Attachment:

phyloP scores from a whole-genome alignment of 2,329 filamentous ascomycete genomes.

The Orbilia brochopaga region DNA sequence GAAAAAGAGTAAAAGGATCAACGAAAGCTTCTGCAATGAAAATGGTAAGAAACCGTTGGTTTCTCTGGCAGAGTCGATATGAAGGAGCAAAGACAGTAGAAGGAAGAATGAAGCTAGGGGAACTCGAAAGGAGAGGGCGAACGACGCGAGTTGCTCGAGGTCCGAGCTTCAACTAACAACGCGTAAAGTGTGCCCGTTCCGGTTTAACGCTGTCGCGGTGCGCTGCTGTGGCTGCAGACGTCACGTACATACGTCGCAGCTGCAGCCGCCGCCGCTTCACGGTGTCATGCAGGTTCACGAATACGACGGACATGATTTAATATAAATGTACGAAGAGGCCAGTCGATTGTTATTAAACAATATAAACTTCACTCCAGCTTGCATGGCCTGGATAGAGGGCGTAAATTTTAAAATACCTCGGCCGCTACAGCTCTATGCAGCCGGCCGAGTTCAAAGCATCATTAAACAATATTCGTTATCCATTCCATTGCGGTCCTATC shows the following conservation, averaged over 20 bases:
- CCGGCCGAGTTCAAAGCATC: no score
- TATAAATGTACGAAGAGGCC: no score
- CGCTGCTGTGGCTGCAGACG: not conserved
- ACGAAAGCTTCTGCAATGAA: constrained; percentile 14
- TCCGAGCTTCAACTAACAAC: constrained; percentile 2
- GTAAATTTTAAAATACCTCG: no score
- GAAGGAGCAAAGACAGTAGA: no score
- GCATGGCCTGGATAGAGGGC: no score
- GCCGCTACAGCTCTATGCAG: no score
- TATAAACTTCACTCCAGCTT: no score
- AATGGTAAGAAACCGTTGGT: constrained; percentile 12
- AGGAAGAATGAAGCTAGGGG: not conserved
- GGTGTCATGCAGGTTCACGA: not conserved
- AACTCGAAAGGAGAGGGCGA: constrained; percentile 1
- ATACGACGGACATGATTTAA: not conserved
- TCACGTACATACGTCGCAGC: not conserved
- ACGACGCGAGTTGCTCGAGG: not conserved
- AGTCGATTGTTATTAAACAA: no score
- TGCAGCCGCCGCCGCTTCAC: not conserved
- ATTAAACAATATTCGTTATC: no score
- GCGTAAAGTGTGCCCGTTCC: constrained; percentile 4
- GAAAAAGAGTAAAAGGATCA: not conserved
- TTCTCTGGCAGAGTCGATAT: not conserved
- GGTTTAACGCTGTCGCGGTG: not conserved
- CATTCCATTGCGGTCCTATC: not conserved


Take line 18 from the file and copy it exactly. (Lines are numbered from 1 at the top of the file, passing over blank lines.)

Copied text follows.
- TCACGTACATACGTCGCAGC: not conserved